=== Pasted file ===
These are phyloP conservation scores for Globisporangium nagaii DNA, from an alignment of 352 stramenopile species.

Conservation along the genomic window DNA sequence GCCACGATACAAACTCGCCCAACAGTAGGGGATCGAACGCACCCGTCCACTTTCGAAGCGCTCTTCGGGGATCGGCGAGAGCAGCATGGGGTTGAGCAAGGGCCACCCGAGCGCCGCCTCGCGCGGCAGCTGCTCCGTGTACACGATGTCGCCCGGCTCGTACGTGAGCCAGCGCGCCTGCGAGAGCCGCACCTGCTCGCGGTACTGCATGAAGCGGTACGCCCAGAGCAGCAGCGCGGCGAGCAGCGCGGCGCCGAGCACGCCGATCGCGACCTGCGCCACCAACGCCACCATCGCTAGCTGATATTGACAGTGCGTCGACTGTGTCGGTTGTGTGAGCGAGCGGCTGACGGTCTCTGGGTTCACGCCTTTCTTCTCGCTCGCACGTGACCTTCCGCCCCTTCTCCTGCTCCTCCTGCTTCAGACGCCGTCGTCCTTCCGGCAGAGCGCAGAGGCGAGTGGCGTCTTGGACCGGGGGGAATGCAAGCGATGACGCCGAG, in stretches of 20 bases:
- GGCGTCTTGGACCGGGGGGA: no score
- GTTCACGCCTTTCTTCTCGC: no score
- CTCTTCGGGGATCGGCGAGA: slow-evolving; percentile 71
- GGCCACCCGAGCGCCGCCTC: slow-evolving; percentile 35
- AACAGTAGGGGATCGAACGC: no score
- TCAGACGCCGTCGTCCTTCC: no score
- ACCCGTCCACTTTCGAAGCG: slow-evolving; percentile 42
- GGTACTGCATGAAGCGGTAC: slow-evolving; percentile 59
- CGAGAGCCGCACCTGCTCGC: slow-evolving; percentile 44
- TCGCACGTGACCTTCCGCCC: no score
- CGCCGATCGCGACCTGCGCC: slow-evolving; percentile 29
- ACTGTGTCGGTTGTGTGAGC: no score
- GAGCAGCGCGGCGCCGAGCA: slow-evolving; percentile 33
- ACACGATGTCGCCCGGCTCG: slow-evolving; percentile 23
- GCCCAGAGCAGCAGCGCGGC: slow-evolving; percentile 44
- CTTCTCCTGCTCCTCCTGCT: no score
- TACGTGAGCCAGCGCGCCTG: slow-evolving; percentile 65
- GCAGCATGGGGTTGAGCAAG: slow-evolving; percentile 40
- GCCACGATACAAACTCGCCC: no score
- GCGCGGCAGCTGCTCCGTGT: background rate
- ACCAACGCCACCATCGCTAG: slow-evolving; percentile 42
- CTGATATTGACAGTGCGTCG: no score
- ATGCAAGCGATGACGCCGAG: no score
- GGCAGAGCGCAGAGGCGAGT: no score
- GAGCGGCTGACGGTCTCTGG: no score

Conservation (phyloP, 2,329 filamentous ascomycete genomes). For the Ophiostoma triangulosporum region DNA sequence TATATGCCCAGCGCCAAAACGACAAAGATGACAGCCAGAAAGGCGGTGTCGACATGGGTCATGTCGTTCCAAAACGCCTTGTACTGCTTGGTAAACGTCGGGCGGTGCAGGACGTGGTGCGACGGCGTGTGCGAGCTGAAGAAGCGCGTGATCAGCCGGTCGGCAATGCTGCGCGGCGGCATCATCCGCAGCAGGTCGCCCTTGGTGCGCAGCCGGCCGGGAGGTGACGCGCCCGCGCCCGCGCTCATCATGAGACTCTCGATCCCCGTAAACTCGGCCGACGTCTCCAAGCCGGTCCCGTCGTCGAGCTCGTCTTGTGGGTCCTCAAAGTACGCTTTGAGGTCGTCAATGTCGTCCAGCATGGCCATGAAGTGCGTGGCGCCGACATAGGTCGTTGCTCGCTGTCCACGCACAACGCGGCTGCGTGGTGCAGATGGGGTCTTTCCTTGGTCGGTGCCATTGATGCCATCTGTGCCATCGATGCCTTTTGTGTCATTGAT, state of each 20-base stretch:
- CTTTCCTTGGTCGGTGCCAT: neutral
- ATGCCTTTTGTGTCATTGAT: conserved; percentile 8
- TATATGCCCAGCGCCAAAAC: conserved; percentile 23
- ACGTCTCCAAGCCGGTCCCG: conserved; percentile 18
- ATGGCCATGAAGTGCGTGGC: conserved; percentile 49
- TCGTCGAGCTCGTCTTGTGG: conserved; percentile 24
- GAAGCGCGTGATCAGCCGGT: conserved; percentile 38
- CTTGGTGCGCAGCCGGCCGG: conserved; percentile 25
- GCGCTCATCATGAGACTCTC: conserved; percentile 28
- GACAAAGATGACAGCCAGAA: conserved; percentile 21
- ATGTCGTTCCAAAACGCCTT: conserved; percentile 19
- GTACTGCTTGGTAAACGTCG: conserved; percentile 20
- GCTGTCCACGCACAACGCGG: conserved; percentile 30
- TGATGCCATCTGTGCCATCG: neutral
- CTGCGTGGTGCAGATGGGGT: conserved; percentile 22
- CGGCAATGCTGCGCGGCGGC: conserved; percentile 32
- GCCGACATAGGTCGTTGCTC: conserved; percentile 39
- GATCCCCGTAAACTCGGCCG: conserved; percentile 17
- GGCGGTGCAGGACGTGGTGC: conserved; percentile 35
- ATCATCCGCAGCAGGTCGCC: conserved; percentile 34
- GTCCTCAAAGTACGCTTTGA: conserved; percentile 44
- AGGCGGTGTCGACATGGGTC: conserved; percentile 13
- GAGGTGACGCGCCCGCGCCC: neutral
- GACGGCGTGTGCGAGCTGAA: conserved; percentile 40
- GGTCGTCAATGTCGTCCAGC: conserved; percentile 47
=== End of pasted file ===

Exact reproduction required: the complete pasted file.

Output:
These are phyloP conservation scores for Globisporangium nagaii DNA, from an alignment of 352 stramenopile species.

Conservation along the genomic window DNA sequence GCCACGATACAAACTCGCCCAACAGTAGGGGATCGAACGCACCCGTCCACTTTCGAAGCGCTCTTCGGGGATCGGCGAGAGCAGCATGGGGTTGAGCAAGGGCCACCCGAGCGCCGCCTCGCGCGGCAGCTGCTCCGTGTACACGATGTCGCCCGGCTCGTACGTGAGCCAGCGCGCCTGCGAGAGCCGCACCTGCTCGCGGTACTGCATGAAGCGGTACGCCCAGAGCAGCAGCGCGGCGAGCAGCGCGGCGCCGAGCACGCCGATCGCGACCTGCGCCACCAACGCCACCATCGCTAGCTGATATTGACAGTGCGTCGACTGTGTCGGTTGTGTGAGCGAGCGGCTGACGGTCTCTGGGTTCACGCCTTTCTTCTCGCTCGCACGTGACCTTCCGCCCCTTCTCCTGCTCCTCCTGCTTCAGACGCCGTCGTCCTTCCGGCAGAGCGCAGAGGCGAGTGGCGTCTTGGACCGGGGGGAATGCAAGCGATGACGCCGAG, in stretches of 20 bases:
- GGCGTCTTGGACCGGGGGGA: no score
- GTTCACGCCTTTCTTCTCGC: no score
- CTCTTCGGGGATCGGCGAGA: slow-evolving; percentile 71
- GGCCACCCGAGCGCCGCCTC: slow-evolving; percentile 35
- AACAGTAGGGGATCGAACGC: no score
- TCAGACGCCGTCGTCCTTCC: no score
- ACCCGTCCACTTTCGAAGCG: slow-evolving; percentile 42
- GGTACTGCATGAAGCGGTAC: slow-evolving; percentile 59
- CGAGAGCCGCACCTGCTCGC: slow-evolving; percentile 44
- TCGCACGTGACCTTCCGCCC: no score
- CGCCGATCGCGACCTGCGCC: slow-evolving; percentile 29
- ACTGTGTCGGTTGTGTGAGC: no score
- GAGCAGCGCGGCGCCGAGCA: slow-evolving; percentile 33
- ACACGATGTCGCCCGGCTCG: slow-evolving; percentile 23
- GCCCAGAGCAGCAGCGCGGC: slow-evolving; percentile 44
- CTTCTCCTGCTCCTCCTGCT: no score
- TACGTGAGCCAGCGCGCCTG: slow-evolving; percentile 65
- GCAGCATGGGGTTGAGCAAG: slow-evolving; percentile 40
- GCCACGATACAAACTCGCCC: no score
- GCGCGGCAGCTGCTCCGTGT: background rate
- ACCAACGCCACCATCGCTAG: slow-evolving; percentile 42
- CTGATATTGACAGTGCGTCG: no score
- ATGCAAGCGATGACGCCGAG: no score
- GGCAGAGCGCAGAGGCGAGT: no score
- GAGCGGCTGACGGTCTCTGG: no score

Conservation (phyloP, 2,329 filamentous ascomycete genomes). For the Ophiostoma triangulosporum region DNA sequence TATATGCCCAGCGCCAAAACGACAAAGATGACAGCCAGAAAGGCGGTGTCGACATGGGTCATGTCGTTCCAAAACGCCTTGTACTGCTTGGTAAACGTCGGGCGGTGCAGGACGTGGTGCGACGGCGTGTGCGAGCTGAAGAAGCGCGTGATCAGCCGGTCGGCAATGCTGCGCGGCGGCATCATCCGCAGCAGGTCGCCCTTGGTGCGCAGCCGGCCGGGAGGTGACGCGCCCGCGCCCGCGCTCATCATGAGACTCTCGATCCCCGTAAACTCGGCCGACGTCTCCAAGCCGGTCCCGTCGTCGAGCTCGTCTTGTGGGTCCTCAAAGTACGCTTTGAGGTCGTCAATGTCGTCCAGCATGGCCATGAAGTGCGTGGCGCCGACATAGGTCGTTGCTCGCTGTCCACGCACAACGCGGCTGCGTGGTGCAGATGGGGTCTTTCCTTGGTCGGTGCCATTGATGCCATCTGTGCCATCGATGCCTTTTGTGTCATTGAT, state of each 20-base stretch:
- CTTTCCTTGGTCGGTGCCAT: neutral
- ATGCCTTTTGTGTCATTGAT: conserved; percentile 8
- TATATGCCCAGCGCCAAAAC: conserved; percentile 23
- ACGTCTCCAAGCCGGTCCCG: conserved; percentile 18
- ATGGCCATGAAGTGCGTGGC: conserved; percentile 49
- TCGTCGAGCTCGTCTTGTGG: conserved; percentile 24
- GAAGCGCGTGATCAGCCGGT: conserved; percentile 38
- CTTGGTGCGCAGCCGGCCGG: conserved; percentile 25
- GCGCTCATCATGAGACTCTC: conserved; percentile 28
- GACAAAGATGACAGCCAGAA: conserved; percentile 21
- ATGTCGTTCCAAAACGCCTT: conserved; percentile 19
- GTACTGCTTGGTAAACGTCG: conserved; percentile 20
- GCTGTCCACGCACAACGCGG: conserved; percentile 30
- TGATGCCATCTGTGCCATCG: neutral
- CTGCGTGGTGCAGATGGGGT: conserved; percentile 22
- CGGCAATGCTGCGCGGCGGC: conserved; percentile 32
- GCCGACATAGGTCGTTGCTC: conserved; percentile 39
- GATCCCCGTAAACTCGGCCG: conserved; percentile 17
- GGCGGTGCAGGACGTGGTGC: conserved; percentile 35
- ATCATCCGCAGCAGGTCGCC: conserved; percentile 34
- GTCCTCAAAGTACGCTTTGA: conserved; percentile 44
- AGGCGGTGTCGACATGGGTC: conserved; percentile 13
- GAGGTGACGCGCCCGCGCCC: neutral
- GACGGCGTGTGCGAGCTGAA: conserved; percentile 40
- GGTCGTCAATGTCGTCCAGC: conserved; percentile 47